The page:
Originally debuting in 1962, The Jetsons immediately and meteorically became a primetime juggernaut. This popularity can be contributed to the fact that The Jetsons was one of the first mainstream television shows to give the public a look into a futuristic utopia. Boob tubers loved it! It was a world that was filled with everything from servant robots to voice controlled gadgets.
However, the most loved and lauded over piece of technology on The Jetsons was undoubtedly the zipping and zapping hover car. This should be no surprise, though. Ever since the Wright Brothers invented the airplane in 1903, the public has had a fascination with the idea of a flying car. And this fascination has helped to fuel the ambitions of inventors and investors across the world.
In fact, for nearly 100 years now, there have been serious attempts to produce a mainstream, mass produced hover car. Take a look back at some of the key moments:
1917– Glenn Curtiss, who is often referred to as the father of the flying car, attempts to create the first flying car, the Curtiss Autoplane. This aluminum vehicle had 3 wings that spanned 40 feet and had a 4-bladed propeller in the rear. The vehicle never did end up flying, but it did hop around.
- 1946– Robert Fulton develops the Airphibian. Instead of trying to make a car that flies, Fulton tried to develop a plane that drives. The result was a success! It became the first flying car to be certified by the Federal Aviation Administration. The Airphibian had a 150 horsepower, six cylinder engine and could drive 50 miles per hour, while still taking off for flight. However, the transition between the two was not smooth and Fulton couldn’t find funding to further produce his project.
- 1947– The ConvAirCar debuts and is capable of one hour of flight and a gas mileage of 45 miles per gallon. However, plans to market the car came to a halt when the vehicle crashed on its third flight.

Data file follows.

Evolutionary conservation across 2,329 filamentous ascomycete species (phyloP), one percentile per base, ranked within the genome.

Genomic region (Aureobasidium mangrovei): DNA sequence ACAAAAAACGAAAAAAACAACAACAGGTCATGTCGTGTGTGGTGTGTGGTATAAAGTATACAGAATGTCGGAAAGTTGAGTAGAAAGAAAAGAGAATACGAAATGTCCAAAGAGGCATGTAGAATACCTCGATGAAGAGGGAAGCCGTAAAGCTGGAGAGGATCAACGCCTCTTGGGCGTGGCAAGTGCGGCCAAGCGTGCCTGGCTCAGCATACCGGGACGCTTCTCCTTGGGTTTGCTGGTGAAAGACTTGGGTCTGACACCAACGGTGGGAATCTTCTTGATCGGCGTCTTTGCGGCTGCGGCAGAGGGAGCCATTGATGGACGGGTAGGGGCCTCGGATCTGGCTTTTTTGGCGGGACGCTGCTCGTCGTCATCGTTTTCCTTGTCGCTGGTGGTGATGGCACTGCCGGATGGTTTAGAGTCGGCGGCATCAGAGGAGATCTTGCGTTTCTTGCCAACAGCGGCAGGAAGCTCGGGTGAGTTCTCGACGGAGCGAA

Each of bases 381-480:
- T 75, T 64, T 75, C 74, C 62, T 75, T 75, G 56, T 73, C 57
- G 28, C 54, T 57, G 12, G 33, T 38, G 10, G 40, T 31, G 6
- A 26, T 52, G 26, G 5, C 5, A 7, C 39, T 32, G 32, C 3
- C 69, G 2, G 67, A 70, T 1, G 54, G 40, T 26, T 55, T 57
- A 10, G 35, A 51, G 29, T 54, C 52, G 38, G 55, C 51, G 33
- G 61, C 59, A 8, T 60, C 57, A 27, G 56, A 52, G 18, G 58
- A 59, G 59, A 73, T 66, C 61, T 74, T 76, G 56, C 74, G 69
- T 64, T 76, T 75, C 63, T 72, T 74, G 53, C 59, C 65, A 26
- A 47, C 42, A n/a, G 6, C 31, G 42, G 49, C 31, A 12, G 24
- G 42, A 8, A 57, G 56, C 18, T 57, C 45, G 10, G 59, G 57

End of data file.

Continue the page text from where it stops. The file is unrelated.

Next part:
1989– Paul Moller unveils his latest “Skycar,” the M200X. According to inside reports, the vehicle has had 200 successful flights and can go as high as 50 feet. The vehicle, which closely relates The Jetsons vehicle, has never made a serious push to mainstream accessibility.
Obviously, none of these cars have taken over the roads.
It looks as though this century long fantasy is about to become a reality with the Terrafugia TF-X flying car. Set to debut for consumer consumption in either 2015 or 2016, the hybrid powered TF-X has a non-stop flight range of at least 500 miles and can travel at a speed of 200 mph!! This capability, of course, comes from a combination of a 600-horsepower electric motor and a 300-horsepower fuel engine.
The vehicle is also capable of driving on any road or highway with up to four passengers. Conveniently, it is not huge and bulky like its predecessors. In fact, it is so compact that it can even fit inside of a standard single car garage. And don’t worry about space for take-off; it only needs a clearing that is 100 feet in diameter.
But what about the safety????
Well, according to the website, “Operating a TF-X vehicle should be statistically safer than driving a modern automobile… [and] will be capable of automatically avoiding other air traffic, bad weather, and restricted and tower-controlled airspace.” (Wiping the sweat off my brow)…I guess that we shouldn’t expect any sudden, unexpected crashes, a la the ConvAirCar then.
The vehicle, which can be driven manually or just be told where to go, is expected to go on sale in either 2015 or 2016 and be sold for a reasonable $279,000. WOW! The future (and dreams of weekend visits to the Caribbean) suddenly just got a whole lot closer.